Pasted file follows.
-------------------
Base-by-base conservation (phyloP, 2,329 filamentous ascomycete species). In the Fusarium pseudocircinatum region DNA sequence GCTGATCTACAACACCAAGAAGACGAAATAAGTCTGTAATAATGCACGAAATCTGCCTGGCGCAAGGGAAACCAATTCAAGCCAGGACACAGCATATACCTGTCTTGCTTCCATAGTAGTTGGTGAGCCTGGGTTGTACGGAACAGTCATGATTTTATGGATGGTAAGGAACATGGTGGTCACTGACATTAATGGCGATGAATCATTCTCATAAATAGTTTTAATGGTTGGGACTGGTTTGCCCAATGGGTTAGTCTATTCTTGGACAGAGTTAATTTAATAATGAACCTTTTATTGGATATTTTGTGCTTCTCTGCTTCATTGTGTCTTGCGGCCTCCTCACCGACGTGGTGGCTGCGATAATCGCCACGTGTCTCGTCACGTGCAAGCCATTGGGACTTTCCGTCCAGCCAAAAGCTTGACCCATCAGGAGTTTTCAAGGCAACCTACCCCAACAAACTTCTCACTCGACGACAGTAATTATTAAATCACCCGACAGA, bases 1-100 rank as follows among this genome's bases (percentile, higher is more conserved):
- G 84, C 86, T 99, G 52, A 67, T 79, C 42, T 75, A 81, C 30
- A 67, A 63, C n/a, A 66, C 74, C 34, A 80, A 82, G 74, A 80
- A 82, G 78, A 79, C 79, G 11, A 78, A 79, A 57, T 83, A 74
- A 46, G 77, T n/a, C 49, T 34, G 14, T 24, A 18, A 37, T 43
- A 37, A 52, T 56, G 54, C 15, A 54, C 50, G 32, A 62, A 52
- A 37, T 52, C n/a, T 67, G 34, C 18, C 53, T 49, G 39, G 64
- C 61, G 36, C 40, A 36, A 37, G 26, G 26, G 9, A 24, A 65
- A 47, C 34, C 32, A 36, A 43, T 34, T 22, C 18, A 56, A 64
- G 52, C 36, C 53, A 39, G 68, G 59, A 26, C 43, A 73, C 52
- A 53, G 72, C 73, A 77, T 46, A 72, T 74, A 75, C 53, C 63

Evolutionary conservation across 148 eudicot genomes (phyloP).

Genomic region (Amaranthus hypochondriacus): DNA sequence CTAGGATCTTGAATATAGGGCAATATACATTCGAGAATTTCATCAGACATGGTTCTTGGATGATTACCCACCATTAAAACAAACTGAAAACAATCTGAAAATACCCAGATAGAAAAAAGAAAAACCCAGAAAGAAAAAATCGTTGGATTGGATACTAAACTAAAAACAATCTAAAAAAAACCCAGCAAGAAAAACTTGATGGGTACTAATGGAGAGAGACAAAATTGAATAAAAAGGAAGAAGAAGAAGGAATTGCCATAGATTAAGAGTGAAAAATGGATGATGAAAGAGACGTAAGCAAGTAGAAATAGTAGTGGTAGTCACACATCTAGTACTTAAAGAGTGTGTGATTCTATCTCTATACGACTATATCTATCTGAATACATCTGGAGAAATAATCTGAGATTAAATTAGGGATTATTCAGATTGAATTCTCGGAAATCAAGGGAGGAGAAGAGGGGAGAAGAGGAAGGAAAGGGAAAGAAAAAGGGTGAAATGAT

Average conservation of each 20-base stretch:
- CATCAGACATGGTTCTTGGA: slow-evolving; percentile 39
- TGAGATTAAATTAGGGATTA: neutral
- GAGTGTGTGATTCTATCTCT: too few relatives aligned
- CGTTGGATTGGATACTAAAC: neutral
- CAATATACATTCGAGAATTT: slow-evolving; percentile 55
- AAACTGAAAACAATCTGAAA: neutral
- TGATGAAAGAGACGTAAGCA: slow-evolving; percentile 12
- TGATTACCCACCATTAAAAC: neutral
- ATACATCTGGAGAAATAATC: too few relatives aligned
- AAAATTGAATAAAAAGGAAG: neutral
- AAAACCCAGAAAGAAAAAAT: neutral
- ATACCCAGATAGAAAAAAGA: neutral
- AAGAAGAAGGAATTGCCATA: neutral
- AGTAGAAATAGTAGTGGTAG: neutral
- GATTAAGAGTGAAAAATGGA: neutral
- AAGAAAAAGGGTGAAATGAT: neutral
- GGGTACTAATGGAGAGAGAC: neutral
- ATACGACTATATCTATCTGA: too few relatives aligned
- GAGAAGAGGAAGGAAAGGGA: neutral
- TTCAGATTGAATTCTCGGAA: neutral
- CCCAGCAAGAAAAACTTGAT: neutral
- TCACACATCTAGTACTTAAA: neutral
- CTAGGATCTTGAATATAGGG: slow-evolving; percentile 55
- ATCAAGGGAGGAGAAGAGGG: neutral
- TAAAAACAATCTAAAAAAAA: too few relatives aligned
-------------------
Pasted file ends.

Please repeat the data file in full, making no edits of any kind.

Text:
Base-by-base conservation (phyloP, 2,329 filamentous ascomycete species). In the Fusarium pseudocircinatum region DNA sequence GCTGATCTACAACACCAAGAAGACGAAATAAGTCTGTAATAATGCACGAAATCTGCCTGGCGCAAGGGAAACCAATTCAAGCCAGGACACAGCATATACCTGTCTTGCTTCCATAGTAGTTGGTGAGCCTGGGTTGTACGGAACAGTCATGATTTTATGGATGGTAAGGAACATGGTGGTCACTGACATTAATGGCGATGAATCATTCTCATAAATAGTTTTAATGGTTGGGACTGGTTTGCCCAATGGGTTAGTCTATTCTTGGACAGAGTTAATTTAATAATGAACCTTTTATTGGATATTTTGTGCTTCTCTGCTTCATTGTGTCTTGCGGCCTCCTCACCGACGTGGTGGCTGCGATAATCGCCACGTGTCTCGTCACGTGCAAGCCATTGGGACTTTCCGTCCAGCCAAAAGCTTGACCCATCAGGAGTTTTCAAGGCAACCTACCCCAACAAACTTCTCACTCGACGACAGTAATTATTAAATCACCCGACAGA, bases 1-100 rank as follows among this genome's bases (percentile, higher is more conserved):
- G 84, C 86, T 99, G 52, A 67, T 79, C 42, T 75, A 81, C 30
- A 67, A 63, C n/a, A 66, C 74, C 34, A 80, A 82, G 74, A 80
- A 82, G 78, A 79, C 79, G 11, A 78, A 79, A 57, T 83, A 74
- A 46, G 77, T n/a, C 49, T 34, G 14, T 24, A 18, A 37, T 43
- A 37, A 52, T 56, G 54, C 15, A 54, C 50, G 32, A 62, A 52
- A 37, T 52, C n/a, T 67, G 34, C 18, C 53, T 49, G 39, G 64
- C 61, G 36, C 40, A 36, A 37, G 26, G 26, G 9, A 24, A 65
- A 47, C 34, C 32, A 36, A 43, T 34, T 22, C 18, A 56, A 64
- G 52, C 36, C 53, A 39, G 68, G 59, A 26, C 43, A 73, C 52
- A 53, G 72, C 73, A 77, T 46, A 72, T 74, A 75, C 53, C 63

Evolutionary conservation across 148 eudicot genomes (phyloP).

Genomic region (Amaranthus hypochondriacus): DNA sequence CTAGGATCTTGAATATAGGGCAATATACATTCGAGAATTTCATCAGACATGGTTCTTGGATGATTACCCACCATTAAAACAAACTGAAAACAATCTGAAAATACCCAGATAGAAAAAAGAAAAACCCAGAAAGAAAAAATCGTTGGATTGGATACTAAACTAAAAACAATCTAAAAAAAACCCAGCAAGAAAAACTTGATGGGTACTAATGGAGAGAGACAAAATTGAATAAAAAGGAAGAAGAAGAAGGAATTGCCATAGATTAAGAGTGAAAAATGGATGATGAAAGAGACGTAAGCAAGTAGAAATAGTAGTGGTAGTCACACATCTAGTACTTAAAGAGTGTGTGATTCTATCTCTATACGACTATATCTATCTGAATACATCTGGAGAAATAATCTGAGATTAAATTAGGGATTATTCAGATTGAATTCTCGGAAATCAAGGGAGGAGAAGAGGGGAGAAGAGGAAGGAAAGGGAAAGAAAAAGGGTGAAATGAT

Average conservation of each 20-base stretch:
- CATCAGACATGGTTCTTGGA: slow-evolving; percentile 39
- TGAGATTAAATTAGGGATTA: neutral
- GAGTGTGTGATTCTATCTCT: too few relatives aligned
- CGTTGGATTGGATACTAAAC: neutral
- CAATATACATTCGAGAATTT: slow-evolving; percentile 55
- AAACTGAAAACAATCTGAAA: neutral
- TGATGAAAGAGACGTAAGCA: slow-evolving; percentile 12
- TGATTACCCACCATTAAAAC: neutral
- ATACATCTGGAGAAATAATC: too few relatives aligned
- AAAATTGAATAAAAAGGAAG: neutral
- AAAACCCAGAAAGAAAAAAT: neutral
- ATACCCAGATAGAAAAAAGA: neutral
- AAGAAGAAGGAATTGCCATA: neutral
- AGTAGAAATAGTAGTGGTAG: neutral
- GATTAAGAGTGAAAAATGGA: neutral
- AAGAAAAAGGGTGAAATGAT: neutral
- GGGTACTAATGGAGAGAGAC: neutral
- ATACGACTATATCTATCTGA: too few relatives aligned
- GAGAAGAGGAAGGAAAGGGA: neutral
- TTCAGATTGAATTCTCGGAA: neutral
- CCCAGCAAGAAAAACTTGAT: neutral
- TCACACATCTAGTACTTAAA: neutral
- CTAGGATCTTGAATATAGGG: slow-evolving; percentile 55
- ATCAAGGGAGGAGAAGAGGG: neutral
- TAAAAACAATCTAAAAAAAA: too few relatives aligned